October 19, 2011 | 1:13pm
"Do you have a light?" Don Draper asks the waiter in the opening scene
of the Mad Men
pilot when he's interrupted from writing ideas on a cocktail napkin. The waiter pulls out his lighter marked with his cigarette brand.
"Old Gold, huh?" Draper says as he takes a drag. "Lucky Strike here."
While the two-cocktail lunch and men wearing suits may be dead rituals, smoking still has legs.
Smoking is perhaps a fuck you now more than ever,
as governments ban smoking and entertain regulations on anything from allergy meds to junk food. I realized this yesterday while sitting outside at Maguires, where I was a minority among a crew of friends with packs of Marlboros and Parliaments.
Rather than scrolling through an IPad, taking a call, or droning through a work task, a cigarette break carves an excuse to take a moment by yourself or with the hot girl or a sympathetic coworker as company.
Unlike New York and D.C., where smoking is banned in every indoor public space, South Florida and its prolific smoking habits are less retro than reality. Why? Three reasons: one, because of the area's acceptance of anything goes; two, because of its large population of older folks who've been smoking their whole lives; and three, because there's still the freedom here to smoke in bars.
And no matter where you live, smoking is alive and well in restaurant culture -- perhaps the largest anticonformist lot in any city -- where camaraderie is built on cigarette breaks between shifts and paired with after-work drinks.
Yesterday's muse led me to wonder: How does smoking affect what we're tasting?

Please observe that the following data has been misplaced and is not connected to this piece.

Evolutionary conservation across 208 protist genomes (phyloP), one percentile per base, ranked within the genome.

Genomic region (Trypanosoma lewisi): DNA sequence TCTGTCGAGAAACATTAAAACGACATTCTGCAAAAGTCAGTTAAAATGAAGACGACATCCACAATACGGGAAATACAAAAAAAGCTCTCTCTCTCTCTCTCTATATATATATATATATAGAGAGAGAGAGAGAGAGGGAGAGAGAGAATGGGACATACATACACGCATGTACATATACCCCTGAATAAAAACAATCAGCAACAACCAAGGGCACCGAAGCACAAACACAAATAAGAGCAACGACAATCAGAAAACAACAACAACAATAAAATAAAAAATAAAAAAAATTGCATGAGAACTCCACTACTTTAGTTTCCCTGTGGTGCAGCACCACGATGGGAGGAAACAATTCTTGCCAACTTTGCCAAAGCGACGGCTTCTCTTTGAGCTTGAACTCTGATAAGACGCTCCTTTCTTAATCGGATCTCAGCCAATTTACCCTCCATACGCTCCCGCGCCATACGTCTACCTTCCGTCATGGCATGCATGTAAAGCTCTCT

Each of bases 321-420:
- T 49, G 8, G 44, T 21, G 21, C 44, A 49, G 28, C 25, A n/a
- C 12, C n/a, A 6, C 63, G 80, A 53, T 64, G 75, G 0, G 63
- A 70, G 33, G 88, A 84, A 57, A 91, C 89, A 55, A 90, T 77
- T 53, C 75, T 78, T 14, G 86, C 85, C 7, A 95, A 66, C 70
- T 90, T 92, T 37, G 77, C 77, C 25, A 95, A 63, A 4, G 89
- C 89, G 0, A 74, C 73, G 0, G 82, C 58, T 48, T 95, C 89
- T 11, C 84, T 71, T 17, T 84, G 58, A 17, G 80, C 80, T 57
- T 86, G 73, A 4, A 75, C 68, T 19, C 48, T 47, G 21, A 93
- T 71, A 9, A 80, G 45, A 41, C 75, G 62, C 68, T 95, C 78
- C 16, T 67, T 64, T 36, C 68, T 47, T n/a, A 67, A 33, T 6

A smoker/food writer acquaintance often told me how smoking affected his sense of smell and taste, in correlation with findings that nicotine dulls taste buds. It serves as an extreme version capsaicin
-- the agent in chili peppers that mutes other flavors -- for as long as a person smokes regularly.
Many a former smoker also notes how the habit curbs appetite and enthusiasm for food. Compromised taste buds naturally would affect chefs, whose process of cook-season-taste-adjust on the line is handicapped by a muted sense of taste and smell. It takes a big chef
to overcome such compromises.
Might no-smoking rules and the decline of smokers nationally have renewed our appetites and inspired enthusiasm for eating? Perhaps bans have helped spur a collective attentiveness to food, cooking, and culinary conservation that embodies our era-- food madness
, as former New York Times
food critic Frank Bruni referred to it in an op-ed a few days ago.
Perhaps Florida's smoking habits affect its food scene in the opposite manner, creating a crew of less discerning
cooks and diners.
"How does smoking affect taste?" I tweeted during the Maguire's session yesterday. "And how many food critics smoke?"
"Chefs too!" Washingtonian food critic Ann Limpert
replied. "Or at least that's the excuse I think of when everything tastes like a salt lick."
What role do you think smoking plays in dining, cooking, and the shaping of food culture right now? How does smoking--or the kicked habit--affect your appetite and cravings? Have at it in the comments.
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